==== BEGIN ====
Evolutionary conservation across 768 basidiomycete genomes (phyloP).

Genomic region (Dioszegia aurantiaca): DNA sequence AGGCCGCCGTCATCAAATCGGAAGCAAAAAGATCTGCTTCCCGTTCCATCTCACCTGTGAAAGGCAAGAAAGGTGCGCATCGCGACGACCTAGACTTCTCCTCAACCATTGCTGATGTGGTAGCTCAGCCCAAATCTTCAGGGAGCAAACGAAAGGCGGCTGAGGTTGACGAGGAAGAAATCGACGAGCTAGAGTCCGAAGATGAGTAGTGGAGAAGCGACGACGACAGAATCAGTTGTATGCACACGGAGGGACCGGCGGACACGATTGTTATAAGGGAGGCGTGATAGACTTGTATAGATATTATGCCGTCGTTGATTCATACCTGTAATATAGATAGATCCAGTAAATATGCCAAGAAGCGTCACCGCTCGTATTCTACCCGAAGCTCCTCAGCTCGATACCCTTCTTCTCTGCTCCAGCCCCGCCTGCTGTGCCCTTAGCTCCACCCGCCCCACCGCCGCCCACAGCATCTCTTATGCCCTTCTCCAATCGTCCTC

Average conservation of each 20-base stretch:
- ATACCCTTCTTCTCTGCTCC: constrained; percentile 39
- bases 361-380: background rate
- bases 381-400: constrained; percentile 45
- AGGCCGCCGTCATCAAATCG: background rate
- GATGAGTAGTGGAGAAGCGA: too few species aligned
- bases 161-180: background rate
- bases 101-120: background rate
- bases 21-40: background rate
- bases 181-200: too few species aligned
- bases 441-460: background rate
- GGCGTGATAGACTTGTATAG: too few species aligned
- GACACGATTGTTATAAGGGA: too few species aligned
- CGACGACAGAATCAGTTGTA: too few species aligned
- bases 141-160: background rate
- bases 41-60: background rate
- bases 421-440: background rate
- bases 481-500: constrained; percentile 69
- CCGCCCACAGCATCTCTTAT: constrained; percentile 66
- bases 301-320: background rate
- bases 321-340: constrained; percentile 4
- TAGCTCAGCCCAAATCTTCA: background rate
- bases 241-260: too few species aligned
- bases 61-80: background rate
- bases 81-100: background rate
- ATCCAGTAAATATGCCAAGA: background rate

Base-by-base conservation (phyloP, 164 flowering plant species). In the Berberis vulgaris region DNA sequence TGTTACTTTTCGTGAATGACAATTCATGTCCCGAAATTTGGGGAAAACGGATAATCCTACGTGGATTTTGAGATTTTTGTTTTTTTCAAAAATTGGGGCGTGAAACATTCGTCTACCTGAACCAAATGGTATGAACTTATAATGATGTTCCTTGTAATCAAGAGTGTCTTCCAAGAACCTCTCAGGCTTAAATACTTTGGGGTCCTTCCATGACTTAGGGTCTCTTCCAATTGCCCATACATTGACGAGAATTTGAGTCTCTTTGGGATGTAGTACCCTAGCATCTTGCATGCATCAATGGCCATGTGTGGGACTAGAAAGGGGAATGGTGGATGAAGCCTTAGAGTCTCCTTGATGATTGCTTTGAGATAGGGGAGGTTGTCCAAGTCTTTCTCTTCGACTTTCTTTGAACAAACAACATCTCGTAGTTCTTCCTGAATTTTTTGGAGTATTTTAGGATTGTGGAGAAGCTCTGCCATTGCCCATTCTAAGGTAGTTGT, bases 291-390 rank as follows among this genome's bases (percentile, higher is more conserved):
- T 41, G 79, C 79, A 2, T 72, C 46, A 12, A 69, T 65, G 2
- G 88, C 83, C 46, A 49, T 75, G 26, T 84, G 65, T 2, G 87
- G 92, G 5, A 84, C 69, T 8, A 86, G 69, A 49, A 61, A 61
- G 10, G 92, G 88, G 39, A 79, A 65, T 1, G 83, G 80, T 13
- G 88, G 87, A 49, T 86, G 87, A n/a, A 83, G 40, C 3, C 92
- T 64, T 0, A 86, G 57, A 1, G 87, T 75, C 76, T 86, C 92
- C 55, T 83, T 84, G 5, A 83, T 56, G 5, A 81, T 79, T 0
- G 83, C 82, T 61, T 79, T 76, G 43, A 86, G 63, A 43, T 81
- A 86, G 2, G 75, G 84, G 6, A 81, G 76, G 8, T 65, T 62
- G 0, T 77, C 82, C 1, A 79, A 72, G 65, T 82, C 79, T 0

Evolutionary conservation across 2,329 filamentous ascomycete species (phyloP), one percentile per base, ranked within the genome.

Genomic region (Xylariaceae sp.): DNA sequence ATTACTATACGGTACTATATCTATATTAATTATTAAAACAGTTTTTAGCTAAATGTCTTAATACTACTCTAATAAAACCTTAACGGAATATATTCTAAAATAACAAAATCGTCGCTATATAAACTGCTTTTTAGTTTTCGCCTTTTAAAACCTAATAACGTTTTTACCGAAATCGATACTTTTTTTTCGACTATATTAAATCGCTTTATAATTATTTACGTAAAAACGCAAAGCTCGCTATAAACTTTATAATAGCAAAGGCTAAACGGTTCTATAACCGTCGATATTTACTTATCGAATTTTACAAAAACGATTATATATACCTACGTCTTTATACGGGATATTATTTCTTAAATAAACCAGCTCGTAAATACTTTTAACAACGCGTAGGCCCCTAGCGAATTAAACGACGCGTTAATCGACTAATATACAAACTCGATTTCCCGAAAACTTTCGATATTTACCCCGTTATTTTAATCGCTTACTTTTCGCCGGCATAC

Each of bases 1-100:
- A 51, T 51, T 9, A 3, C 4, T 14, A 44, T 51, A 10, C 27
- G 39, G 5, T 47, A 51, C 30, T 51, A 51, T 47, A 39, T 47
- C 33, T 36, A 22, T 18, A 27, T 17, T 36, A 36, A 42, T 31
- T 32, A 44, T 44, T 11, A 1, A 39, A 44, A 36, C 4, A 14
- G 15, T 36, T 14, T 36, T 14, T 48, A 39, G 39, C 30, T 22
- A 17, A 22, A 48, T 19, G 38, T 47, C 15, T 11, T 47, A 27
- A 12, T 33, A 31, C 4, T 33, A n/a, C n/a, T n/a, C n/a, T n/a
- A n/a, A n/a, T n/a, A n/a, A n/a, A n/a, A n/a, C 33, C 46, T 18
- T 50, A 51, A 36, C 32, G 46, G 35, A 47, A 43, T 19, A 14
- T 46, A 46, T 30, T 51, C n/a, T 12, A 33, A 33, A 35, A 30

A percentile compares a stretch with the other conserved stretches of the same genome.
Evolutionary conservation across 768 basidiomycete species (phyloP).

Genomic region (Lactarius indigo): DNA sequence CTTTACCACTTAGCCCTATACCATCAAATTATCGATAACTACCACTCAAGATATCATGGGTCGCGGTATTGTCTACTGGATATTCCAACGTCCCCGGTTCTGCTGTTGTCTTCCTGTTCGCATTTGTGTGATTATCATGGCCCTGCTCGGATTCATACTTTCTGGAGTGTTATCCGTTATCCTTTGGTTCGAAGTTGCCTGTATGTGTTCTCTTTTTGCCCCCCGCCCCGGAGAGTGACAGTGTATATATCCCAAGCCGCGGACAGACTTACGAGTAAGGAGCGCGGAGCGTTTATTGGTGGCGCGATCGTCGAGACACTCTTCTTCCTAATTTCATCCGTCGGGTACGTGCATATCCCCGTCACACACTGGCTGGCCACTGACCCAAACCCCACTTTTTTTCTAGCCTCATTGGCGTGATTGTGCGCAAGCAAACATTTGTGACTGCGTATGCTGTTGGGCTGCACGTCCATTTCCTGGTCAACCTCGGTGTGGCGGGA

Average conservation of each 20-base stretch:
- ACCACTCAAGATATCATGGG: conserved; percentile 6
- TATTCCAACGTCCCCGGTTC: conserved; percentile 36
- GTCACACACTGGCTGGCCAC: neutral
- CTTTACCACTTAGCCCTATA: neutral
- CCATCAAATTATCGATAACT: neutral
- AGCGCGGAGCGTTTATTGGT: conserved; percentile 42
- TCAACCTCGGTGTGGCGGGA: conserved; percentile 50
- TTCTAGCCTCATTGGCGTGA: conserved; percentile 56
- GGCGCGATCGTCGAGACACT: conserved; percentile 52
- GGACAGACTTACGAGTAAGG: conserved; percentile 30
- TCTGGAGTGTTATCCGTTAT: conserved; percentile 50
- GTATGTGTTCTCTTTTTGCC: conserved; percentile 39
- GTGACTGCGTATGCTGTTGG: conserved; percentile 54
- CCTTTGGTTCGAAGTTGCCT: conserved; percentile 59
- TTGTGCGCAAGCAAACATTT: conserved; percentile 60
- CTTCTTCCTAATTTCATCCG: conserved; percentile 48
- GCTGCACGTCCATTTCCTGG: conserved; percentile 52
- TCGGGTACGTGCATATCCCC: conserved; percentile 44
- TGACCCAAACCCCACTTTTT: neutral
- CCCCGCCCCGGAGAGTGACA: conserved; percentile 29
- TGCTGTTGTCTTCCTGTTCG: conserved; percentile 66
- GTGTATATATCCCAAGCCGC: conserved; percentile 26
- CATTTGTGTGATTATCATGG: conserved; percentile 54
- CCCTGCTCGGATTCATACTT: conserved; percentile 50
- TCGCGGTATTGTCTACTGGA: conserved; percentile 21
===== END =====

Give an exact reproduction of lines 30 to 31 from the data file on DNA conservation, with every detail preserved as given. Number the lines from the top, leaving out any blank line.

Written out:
- T 41, G 79, C 79, A 2, T 72, C 46, A 12, A 69, T 65, G 2
- G 88, C 83, C 46, A 49, T 75, G 26, T 84, G 65, T 2, G 87